Fred, at his aunt's request, asked a blessing, and then the good things were welcomed by the appetites sharpened by fresh air and exercise; and the feast was enlivened by the innocent glee and frolic which usually enliven such simple country parties, unfettered by form, and unsophisticated by any of the complications which creep into more elaborate picnics. Even Stella, though she felt the whole affair-especially the presence of the farmer's children-rather below her dignity as an embryo city belle, gave herself up unrestrainedly to the enjoyment of the occasion, and was more natural and free from what Alick called "airs" than she had been at any time during her visit. But the party were quite unconscious that they were watched, through the thickly drooping boughs of a large hickory, by a pair of bright, dark eyes, which were wistfully regarding them. The eyes were those of Nelly Connor, who, having been unexpectedly left free that afternoon to follow her own devices, had wandered away in the direction of the spot which had so fascinated her on Sunday.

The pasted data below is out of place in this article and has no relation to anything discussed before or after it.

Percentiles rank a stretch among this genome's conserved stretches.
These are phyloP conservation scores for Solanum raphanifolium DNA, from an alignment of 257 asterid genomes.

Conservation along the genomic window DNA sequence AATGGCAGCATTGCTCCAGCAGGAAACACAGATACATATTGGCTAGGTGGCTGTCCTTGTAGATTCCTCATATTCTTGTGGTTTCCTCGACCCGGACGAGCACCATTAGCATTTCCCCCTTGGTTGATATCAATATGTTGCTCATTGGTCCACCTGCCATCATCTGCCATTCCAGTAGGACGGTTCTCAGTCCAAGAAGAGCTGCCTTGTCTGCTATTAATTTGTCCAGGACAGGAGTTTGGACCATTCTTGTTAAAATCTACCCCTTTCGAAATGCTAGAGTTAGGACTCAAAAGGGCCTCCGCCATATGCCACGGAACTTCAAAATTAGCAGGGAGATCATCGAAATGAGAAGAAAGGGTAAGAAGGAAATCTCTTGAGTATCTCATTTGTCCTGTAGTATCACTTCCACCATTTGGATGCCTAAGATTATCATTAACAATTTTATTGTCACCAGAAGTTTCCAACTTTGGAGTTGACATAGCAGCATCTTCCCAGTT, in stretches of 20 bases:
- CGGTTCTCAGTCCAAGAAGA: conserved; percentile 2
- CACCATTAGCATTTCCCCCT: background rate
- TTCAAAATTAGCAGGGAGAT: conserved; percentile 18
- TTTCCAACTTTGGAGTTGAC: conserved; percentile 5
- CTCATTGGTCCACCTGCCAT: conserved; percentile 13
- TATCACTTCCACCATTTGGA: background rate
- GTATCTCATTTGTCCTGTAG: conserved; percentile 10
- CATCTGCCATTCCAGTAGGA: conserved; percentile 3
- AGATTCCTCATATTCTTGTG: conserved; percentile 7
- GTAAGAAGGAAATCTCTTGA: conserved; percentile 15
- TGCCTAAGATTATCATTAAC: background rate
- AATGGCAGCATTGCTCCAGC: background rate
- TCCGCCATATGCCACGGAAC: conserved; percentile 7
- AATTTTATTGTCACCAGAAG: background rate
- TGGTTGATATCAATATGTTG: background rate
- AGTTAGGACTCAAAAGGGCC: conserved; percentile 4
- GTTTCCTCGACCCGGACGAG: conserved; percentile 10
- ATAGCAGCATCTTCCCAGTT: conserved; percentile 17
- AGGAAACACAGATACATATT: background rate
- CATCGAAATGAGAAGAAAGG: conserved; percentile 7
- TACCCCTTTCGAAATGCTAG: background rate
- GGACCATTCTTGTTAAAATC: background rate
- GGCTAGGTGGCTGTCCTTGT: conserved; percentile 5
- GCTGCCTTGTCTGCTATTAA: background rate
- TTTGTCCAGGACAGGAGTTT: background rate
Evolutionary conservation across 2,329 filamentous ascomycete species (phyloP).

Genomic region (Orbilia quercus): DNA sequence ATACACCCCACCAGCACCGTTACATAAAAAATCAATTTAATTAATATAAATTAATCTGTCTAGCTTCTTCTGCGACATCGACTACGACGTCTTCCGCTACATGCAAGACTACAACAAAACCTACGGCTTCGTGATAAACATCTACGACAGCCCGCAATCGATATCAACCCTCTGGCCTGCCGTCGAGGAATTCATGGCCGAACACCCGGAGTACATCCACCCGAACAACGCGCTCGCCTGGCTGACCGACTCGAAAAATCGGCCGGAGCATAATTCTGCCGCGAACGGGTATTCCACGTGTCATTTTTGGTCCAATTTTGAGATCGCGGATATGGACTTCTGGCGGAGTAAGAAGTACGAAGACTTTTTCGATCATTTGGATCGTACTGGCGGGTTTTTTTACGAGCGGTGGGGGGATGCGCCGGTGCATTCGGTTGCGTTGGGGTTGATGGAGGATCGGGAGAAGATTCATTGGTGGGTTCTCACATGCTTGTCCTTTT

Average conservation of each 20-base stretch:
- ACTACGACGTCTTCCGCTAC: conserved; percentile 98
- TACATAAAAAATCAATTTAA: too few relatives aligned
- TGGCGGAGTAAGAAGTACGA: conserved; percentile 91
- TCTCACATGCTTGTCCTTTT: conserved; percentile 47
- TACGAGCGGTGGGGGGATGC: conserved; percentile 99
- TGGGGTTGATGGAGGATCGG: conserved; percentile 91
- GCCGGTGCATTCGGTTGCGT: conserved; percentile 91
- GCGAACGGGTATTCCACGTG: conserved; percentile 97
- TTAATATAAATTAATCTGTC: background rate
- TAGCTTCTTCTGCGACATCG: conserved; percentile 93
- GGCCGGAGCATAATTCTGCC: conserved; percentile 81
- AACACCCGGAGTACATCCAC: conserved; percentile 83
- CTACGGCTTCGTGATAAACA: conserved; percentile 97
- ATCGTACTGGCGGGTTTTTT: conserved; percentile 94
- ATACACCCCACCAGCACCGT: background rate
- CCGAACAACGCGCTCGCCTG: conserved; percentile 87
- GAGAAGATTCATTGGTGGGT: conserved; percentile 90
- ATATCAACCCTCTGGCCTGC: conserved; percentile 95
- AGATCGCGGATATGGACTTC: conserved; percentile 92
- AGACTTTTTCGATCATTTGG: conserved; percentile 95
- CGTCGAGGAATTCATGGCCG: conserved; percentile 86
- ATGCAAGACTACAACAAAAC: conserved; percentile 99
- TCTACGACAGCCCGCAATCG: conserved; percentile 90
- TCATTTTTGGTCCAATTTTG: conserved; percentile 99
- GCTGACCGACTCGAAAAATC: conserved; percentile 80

When the tea was fairly over, and cups, dishes, and other paraphernalia were being packed up by Mrs. Steele and the girls, Stella, who, not being inclined to assist in such a menial occupation, was wandering aimlessly about, made a discovery.

"Oh, Lucy," she exclaimed, coming hurriedly up to her, "there is such a ragged, bold-looking little girl sitting over there! She has been watching us the whole time."

"Well, her watching wouldn't hurt us," said Lucy, smiling at her cousin's consternation. "I hope she was pleased with what she saw. Why, it's Nelly Connor!" she added as the little girl emerged from her hiding-place. "What can have brought her here? I'll get Aunt Mary to give her something to eat. I daresay she's hungry enough, for Miss Preston told me she didn't think her new mother gave her enough to eat."